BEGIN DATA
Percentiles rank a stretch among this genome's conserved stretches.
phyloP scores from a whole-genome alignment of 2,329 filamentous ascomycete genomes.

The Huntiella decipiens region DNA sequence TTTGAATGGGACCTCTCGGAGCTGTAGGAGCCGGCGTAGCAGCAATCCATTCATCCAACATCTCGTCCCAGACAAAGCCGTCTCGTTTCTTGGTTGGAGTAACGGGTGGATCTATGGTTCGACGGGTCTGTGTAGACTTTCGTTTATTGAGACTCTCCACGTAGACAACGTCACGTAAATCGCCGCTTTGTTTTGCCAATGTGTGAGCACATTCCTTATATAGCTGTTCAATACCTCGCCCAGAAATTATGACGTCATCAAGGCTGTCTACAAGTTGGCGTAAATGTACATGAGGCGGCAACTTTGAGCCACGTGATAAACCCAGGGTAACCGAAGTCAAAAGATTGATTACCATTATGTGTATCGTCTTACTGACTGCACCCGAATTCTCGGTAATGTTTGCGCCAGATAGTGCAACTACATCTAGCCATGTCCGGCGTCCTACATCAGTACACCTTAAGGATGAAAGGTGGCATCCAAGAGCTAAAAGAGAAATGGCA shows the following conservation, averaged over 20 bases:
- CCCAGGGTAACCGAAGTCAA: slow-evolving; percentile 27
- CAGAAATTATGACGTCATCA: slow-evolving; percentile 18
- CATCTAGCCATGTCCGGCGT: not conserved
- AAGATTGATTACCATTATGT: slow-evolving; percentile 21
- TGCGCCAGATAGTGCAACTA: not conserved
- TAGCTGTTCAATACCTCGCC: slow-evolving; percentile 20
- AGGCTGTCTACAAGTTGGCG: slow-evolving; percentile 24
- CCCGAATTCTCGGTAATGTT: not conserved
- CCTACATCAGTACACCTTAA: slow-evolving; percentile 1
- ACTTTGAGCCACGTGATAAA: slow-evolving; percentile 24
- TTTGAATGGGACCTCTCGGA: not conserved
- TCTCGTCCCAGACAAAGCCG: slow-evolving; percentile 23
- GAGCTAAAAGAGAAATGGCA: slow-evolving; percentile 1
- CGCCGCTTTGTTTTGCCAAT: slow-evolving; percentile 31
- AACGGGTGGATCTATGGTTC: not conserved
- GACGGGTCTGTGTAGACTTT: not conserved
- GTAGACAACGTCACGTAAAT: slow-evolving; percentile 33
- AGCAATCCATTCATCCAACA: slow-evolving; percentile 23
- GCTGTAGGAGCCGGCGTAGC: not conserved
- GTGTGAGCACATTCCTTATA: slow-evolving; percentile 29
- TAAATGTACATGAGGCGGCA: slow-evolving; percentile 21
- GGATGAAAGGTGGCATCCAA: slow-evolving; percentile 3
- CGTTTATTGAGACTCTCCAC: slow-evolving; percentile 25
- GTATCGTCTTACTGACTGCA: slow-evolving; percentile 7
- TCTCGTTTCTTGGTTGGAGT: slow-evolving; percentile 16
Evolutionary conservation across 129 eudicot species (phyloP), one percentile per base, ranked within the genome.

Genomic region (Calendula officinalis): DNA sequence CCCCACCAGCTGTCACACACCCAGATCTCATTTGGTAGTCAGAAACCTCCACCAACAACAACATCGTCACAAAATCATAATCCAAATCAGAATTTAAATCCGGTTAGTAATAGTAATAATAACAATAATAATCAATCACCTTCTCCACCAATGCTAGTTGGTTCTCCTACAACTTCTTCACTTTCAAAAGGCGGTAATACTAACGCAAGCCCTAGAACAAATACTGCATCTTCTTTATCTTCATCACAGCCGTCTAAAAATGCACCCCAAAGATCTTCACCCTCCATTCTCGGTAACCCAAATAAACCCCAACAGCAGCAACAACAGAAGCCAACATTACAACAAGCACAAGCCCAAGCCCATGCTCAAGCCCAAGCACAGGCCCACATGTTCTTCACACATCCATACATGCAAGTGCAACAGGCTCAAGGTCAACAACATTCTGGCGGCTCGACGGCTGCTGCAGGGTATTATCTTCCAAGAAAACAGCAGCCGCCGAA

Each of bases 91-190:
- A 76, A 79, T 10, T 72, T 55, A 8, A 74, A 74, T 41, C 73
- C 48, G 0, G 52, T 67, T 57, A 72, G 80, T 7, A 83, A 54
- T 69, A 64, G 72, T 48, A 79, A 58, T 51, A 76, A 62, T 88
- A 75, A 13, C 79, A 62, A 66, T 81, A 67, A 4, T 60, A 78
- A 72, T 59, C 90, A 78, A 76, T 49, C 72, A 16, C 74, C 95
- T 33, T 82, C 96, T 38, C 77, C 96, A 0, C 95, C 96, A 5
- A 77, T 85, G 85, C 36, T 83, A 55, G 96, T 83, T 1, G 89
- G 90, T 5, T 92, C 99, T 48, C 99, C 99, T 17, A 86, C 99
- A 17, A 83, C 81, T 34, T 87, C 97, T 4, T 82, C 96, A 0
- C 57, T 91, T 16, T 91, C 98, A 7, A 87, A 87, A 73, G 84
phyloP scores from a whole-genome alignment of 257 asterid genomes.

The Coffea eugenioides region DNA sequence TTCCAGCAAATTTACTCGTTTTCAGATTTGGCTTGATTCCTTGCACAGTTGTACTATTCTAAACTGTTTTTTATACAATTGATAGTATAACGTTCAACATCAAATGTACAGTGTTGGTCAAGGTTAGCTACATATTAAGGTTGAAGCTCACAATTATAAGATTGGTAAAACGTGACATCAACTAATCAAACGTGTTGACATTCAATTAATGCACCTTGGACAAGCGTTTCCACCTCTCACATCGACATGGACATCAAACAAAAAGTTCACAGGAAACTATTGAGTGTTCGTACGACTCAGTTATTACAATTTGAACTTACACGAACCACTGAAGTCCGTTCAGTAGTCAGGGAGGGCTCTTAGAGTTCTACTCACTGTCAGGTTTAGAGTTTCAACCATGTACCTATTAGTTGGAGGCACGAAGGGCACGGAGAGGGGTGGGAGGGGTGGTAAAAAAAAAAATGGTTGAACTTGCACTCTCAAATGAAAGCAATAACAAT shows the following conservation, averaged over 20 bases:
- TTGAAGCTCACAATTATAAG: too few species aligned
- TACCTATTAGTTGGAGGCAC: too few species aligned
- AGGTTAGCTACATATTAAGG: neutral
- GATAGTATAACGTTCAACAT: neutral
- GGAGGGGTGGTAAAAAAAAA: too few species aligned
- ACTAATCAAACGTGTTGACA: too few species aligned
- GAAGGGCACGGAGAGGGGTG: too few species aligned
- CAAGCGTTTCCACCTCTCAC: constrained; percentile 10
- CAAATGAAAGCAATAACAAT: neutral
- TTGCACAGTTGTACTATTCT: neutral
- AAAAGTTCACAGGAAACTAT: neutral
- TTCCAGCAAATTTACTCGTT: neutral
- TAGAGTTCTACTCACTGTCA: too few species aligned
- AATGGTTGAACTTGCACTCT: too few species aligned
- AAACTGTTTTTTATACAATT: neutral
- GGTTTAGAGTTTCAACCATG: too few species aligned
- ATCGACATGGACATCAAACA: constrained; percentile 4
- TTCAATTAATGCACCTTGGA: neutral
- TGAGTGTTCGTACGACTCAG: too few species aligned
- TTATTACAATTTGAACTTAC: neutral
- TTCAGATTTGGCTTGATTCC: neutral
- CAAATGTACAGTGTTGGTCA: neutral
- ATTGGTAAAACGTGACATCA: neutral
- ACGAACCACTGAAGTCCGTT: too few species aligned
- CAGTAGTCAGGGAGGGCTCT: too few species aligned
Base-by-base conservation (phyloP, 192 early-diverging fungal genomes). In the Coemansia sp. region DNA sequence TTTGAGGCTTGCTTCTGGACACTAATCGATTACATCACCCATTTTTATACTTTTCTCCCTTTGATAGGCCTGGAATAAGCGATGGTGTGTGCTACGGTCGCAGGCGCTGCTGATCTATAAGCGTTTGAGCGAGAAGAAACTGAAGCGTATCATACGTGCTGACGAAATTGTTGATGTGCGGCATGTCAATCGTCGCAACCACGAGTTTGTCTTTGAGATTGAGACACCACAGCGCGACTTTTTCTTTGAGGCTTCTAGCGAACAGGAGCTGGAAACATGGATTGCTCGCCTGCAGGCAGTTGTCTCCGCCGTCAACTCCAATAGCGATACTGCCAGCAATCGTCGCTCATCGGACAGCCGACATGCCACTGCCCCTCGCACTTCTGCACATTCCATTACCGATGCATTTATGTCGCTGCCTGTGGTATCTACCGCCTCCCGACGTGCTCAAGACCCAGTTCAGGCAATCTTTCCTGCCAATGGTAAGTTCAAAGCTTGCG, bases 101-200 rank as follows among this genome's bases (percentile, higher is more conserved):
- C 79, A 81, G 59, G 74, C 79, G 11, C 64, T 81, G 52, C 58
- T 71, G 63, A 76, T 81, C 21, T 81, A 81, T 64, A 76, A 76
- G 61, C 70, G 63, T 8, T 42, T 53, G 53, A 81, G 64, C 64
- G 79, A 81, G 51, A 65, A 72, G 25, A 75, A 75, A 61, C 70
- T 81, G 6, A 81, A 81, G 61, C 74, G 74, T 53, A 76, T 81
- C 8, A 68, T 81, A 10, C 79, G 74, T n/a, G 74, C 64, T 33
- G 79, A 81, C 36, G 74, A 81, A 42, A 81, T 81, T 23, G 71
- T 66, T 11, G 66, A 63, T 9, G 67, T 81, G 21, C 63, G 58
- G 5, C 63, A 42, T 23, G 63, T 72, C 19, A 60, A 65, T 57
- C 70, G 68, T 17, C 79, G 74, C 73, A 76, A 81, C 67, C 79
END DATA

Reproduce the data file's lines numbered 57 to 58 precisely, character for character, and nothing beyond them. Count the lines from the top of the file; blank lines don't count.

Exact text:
- AATGGTTGAACTTGCACTCT: too few species aligned
- AAACTGTTTTTTATACAATT: neutral